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New estimtes of raditive forcing due to well mixed greenhouse gases

Authors:
  • Center for International Climate and Environmental Research (CICERO)

Abstract

We have performed new calculations of the radiative forcing due to changes in the concentrations of the most important well mixed greenhouse gases (WMGG) since pre-industrial time. Three radiative transfer models are used. The radiative forcing due to CO2, including shortwave absorption, is 15% lower than the previous IPCC estimate. The radiative forcing due to all the WMGG is calculated to 2.25 Wm−2, which we estimate to be accurate to within about 5%. The importance of the CFCs is increased by about 20% relative to the total effect of all WMGG compared to previous estimates. We present updates to simple forcing-concentration relationships previously used by IPCC.
... We find that the CO 2 should be 2.1 ± 0.1 W/m 2 per CO 2 doubling. This should be compared with the 3.7 W/m 2 per CO 2 doubling obtained from radiative transfer models, 55 suggesting perhaps that the CO 2 has a radiative forcing that is smaller than expected, or that there are unaccounted systematic errors. The amplitude and period of the secondary period modulation of the fast oscillation (presumably due to radial epicyclic motion of the solar system in the galaxy). ...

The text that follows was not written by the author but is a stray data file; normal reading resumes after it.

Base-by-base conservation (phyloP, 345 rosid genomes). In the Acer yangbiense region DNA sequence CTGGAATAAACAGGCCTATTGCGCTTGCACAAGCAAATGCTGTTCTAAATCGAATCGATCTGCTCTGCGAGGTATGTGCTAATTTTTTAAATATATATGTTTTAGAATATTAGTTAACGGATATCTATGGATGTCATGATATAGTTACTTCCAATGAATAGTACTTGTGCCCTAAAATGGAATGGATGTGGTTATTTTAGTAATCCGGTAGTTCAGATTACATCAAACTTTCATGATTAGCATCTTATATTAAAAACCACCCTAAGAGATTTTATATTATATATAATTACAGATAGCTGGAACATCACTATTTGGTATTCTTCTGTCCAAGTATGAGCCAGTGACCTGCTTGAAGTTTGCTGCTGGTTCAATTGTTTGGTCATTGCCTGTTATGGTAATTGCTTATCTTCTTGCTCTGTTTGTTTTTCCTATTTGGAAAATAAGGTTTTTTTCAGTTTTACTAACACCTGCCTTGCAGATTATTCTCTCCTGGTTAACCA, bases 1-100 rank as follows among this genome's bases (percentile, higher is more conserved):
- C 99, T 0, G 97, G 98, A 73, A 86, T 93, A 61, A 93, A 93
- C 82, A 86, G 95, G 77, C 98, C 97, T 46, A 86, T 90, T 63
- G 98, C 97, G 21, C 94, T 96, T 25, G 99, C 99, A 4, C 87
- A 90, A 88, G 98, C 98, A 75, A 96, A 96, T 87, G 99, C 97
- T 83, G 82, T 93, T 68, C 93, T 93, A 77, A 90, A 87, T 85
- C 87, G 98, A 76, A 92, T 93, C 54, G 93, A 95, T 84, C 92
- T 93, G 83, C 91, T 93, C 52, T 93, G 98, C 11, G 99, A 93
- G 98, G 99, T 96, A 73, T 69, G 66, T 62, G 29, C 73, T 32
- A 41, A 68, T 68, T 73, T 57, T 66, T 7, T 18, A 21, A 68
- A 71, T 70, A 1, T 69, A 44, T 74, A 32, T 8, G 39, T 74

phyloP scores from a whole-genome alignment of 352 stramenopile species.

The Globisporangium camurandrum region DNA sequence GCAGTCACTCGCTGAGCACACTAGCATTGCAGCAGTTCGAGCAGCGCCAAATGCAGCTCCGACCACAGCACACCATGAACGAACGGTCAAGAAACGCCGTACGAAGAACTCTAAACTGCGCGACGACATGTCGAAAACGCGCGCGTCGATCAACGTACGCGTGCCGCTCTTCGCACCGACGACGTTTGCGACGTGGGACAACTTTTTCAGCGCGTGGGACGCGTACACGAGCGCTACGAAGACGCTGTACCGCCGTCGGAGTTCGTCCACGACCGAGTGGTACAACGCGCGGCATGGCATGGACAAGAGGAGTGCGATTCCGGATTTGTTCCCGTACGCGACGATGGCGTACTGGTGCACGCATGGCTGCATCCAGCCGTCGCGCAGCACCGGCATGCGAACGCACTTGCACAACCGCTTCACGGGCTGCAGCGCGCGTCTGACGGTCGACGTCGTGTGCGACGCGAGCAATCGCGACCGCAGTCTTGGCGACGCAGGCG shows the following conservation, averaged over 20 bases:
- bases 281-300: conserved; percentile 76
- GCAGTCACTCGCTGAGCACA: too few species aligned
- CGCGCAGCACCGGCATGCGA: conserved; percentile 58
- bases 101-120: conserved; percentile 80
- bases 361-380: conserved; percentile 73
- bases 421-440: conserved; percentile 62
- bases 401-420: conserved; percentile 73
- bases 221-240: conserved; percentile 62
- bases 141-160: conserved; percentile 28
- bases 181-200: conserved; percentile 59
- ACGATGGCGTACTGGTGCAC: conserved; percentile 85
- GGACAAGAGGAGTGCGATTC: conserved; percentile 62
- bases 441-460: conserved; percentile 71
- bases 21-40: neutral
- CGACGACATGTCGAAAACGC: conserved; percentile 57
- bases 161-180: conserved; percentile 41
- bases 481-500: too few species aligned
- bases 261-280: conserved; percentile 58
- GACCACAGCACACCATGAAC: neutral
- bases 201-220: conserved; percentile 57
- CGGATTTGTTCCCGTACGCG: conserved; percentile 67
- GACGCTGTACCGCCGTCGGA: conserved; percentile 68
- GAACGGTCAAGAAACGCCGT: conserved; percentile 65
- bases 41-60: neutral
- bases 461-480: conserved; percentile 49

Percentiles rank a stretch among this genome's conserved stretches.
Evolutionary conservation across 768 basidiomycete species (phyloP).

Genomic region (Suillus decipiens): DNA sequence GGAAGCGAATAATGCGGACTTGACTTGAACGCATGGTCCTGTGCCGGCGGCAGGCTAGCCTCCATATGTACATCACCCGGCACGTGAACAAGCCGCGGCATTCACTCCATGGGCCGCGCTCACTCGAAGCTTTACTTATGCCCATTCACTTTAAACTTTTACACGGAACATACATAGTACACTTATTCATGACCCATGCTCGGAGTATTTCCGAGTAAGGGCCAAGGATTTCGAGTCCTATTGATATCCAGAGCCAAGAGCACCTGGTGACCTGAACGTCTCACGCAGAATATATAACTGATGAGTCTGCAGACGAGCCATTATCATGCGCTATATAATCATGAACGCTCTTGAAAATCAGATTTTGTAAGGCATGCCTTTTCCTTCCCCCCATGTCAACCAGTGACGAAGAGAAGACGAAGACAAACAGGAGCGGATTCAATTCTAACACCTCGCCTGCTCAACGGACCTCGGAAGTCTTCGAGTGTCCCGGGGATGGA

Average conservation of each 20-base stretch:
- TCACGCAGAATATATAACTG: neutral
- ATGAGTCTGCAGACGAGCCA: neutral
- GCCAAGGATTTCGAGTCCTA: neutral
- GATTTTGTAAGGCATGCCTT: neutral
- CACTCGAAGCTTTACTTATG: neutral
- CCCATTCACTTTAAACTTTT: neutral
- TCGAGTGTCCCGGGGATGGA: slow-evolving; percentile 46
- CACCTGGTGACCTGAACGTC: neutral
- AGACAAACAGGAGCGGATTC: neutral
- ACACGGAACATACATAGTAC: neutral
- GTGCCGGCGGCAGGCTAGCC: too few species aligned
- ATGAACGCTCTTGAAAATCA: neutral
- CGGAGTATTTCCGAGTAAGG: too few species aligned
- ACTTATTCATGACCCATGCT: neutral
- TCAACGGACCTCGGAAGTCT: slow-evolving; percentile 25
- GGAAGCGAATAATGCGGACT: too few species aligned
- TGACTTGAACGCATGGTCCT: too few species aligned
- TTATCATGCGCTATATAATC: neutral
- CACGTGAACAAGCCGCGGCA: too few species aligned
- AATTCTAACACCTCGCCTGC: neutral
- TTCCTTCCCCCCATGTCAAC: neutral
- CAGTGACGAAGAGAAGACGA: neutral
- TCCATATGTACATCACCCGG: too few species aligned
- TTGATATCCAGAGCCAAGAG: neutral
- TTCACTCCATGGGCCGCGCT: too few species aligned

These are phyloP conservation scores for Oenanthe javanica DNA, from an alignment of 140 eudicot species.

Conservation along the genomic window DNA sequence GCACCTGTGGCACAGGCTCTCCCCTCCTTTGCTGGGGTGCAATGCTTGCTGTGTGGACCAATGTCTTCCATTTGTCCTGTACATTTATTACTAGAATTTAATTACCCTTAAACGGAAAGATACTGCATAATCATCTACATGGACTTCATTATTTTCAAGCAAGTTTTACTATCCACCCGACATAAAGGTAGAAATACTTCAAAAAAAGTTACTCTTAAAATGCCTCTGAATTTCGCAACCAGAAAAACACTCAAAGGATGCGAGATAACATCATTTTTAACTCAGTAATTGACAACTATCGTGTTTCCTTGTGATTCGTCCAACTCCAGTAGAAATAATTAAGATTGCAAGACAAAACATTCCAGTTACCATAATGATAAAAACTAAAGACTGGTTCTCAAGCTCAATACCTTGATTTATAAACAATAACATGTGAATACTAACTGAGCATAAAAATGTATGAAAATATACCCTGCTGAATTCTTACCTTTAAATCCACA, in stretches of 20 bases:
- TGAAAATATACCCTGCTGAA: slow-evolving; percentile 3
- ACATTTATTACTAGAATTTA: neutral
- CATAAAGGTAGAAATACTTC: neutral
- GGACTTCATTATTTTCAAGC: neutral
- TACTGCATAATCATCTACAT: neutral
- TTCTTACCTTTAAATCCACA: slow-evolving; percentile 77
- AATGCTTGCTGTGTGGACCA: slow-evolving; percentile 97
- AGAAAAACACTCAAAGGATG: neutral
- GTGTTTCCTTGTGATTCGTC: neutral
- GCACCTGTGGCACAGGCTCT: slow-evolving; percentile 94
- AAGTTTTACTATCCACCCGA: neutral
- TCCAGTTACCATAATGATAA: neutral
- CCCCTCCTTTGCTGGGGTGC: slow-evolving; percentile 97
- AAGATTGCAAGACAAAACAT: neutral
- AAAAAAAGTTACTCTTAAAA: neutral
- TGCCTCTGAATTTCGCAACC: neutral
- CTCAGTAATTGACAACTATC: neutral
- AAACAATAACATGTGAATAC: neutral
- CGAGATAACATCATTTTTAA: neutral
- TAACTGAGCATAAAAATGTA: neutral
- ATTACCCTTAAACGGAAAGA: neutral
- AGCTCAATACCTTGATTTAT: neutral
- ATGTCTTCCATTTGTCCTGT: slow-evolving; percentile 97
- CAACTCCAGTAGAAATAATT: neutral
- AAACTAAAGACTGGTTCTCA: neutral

... It is, therefore, customary to define the greenhouse effect as the change in radiative forcing associated with a doubling in the concentration of greenhouse gases. For CO 2 , the standard estimate for the radiative forcing associated with a doubling of CO 2 is ∆F ×2 ≈ 3.7 W/m 2 .55 Other greenhouse molecules that have made a contribution over geological time scales are methane and ammonia. ...
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... For both models, IRF4×CO2 increases from ~5 W m -2 when IRF4×CO2 is computed in a pre-industrial climate to ~8 W m -2 when it is computed in an elevated-CO2 climate. This challenges the widely held assumption that the IRF2×CO2 is constant (19,20). To the contrary, it demonstrates that the CO2 IRF is a dynamic quantity that changes substantially as the climate changes. ...
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